Ice Fall Too Much Too TakeGroup: Dain Zaitz, Brent Fisher, Josh Friberg, David Bekken and Me (Ben Friberg)
Time: Left 12:00am 1/18/2009 Return 9:00am 1/18/2009
We left the Timberline Lodge Overnight Parking lot ready to go, excited for our trip, with the goal to climb roughly 5,500' to the summit of Mt. Hood before sunrise.
Things did no go according to plans.
The first part of the climb is relatively easy compared to the rest of the mountain.
After climbing 2400' we had two climbers who were not able to continue. One was very nauseous and the other had blisters that were taking over. (both climbers descended without incident and were safe) Beyond the 8500' elevation mark the snow changed into solid ice. Do not be confused with snow that has slushed and then refrozen. Go to your freezer and take out an ice cube- the next 2000' vertical feet were covered in layered sheets of ice- blue ice & clear ice (or whatever you like to call it).
Along with the difficult traction conditions there was a wind blowing from the east with gusting over 80mph. So not only were we climbing the mountain we had to fight the wind that was trying to blow us down- and did a few times.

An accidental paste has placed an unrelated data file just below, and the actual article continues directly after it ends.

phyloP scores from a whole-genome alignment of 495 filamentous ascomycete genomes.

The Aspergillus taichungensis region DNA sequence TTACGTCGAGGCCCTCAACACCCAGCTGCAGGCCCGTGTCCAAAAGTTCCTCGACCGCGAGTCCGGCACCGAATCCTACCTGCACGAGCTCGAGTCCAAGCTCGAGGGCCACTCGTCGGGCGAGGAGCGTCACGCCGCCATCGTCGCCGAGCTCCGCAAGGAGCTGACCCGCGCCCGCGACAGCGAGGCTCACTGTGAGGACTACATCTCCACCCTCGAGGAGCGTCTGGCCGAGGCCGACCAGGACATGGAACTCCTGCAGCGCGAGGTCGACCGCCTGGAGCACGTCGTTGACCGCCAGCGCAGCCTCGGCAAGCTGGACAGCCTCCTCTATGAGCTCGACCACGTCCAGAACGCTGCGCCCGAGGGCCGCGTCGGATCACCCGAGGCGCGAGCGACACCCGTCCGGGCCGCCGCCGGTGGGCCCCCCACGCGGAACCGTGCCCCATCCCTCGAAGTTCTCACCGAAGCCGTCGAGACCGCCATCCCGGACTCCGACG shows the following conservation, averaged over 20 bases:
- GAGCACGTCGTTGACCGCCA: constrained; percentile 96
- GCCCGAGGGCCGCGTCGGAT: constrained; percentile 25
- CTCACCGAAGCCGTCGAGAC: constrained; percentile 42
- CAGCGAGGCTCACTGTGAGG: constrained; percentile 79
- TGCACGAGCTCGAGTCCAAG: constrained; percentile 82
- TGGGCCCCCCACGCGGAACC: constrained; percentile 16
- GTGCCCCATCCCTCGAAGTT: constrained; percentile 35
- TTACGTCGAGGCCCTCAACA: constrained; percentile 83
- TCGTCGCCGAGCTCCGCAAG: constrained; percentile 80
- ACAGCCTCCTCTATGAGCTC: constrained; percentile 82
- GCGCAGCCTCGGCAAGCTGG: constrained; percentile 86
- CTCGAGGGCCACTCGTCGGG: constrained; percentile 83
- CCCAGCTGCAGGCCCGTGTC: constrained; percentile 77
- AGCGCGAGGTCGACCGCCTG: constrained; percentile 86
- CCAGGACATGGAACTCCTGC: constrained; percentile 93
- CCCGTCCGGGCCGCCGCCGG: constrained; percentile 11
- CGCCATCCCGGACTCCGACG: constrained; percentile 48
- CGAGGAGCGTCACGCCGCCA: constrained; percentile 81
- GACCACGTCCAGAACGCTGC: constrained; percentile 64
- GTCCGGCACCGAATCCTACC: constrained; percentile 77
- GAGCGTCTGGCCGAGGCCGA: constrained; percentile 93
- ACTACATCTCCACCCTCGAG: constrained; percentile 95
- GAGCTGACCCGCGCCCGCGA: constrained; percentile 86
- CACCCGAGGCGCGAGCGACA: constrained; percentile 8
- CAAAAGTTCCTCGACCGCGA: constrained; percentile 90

I was feeling pretty fatigued by this point (Some how sitting in an office for 3 months with no exercise didn't prepare me for the climb). After 5 hours of climbing the three remaining climbers made into the crater area of Mt. Hood where we are surrounded by 500' sheer cliffs. As we worked our way out of the wind and closer to the crater we were stopped by the sounds of a very large ice fall off the steel cliffs to climbers right. Imagine a dump truck filled with ice chunks the size of bowling balls falling 500'. It sounds like a waterfall. As we moved forward we were stopped again, this time by a smaller ice fall--which we were in the path of. We hit the ground and with our helmets pointed uphill we each toook 2 or 3 hits.
Shortly after this sketchy experience a group of climbers ahead of us were hit by ice fall...our response after making sure they were ok was to take one last look at the summit only 900 vertical feet away and begin our descent. The descent was rather difficult given the ice, wind, 24 hours without sleep, and muscle fatigue but our team of three safely made it to the cars and had a nice big breakfast at the Huckleberry Inn at Government Camp.
4 climbs on Mt hood since I started climbing and this was the first time I had to turn back and it was a great decision and really helped to make the trip a memorable experience and to increase my Mountaineering skills.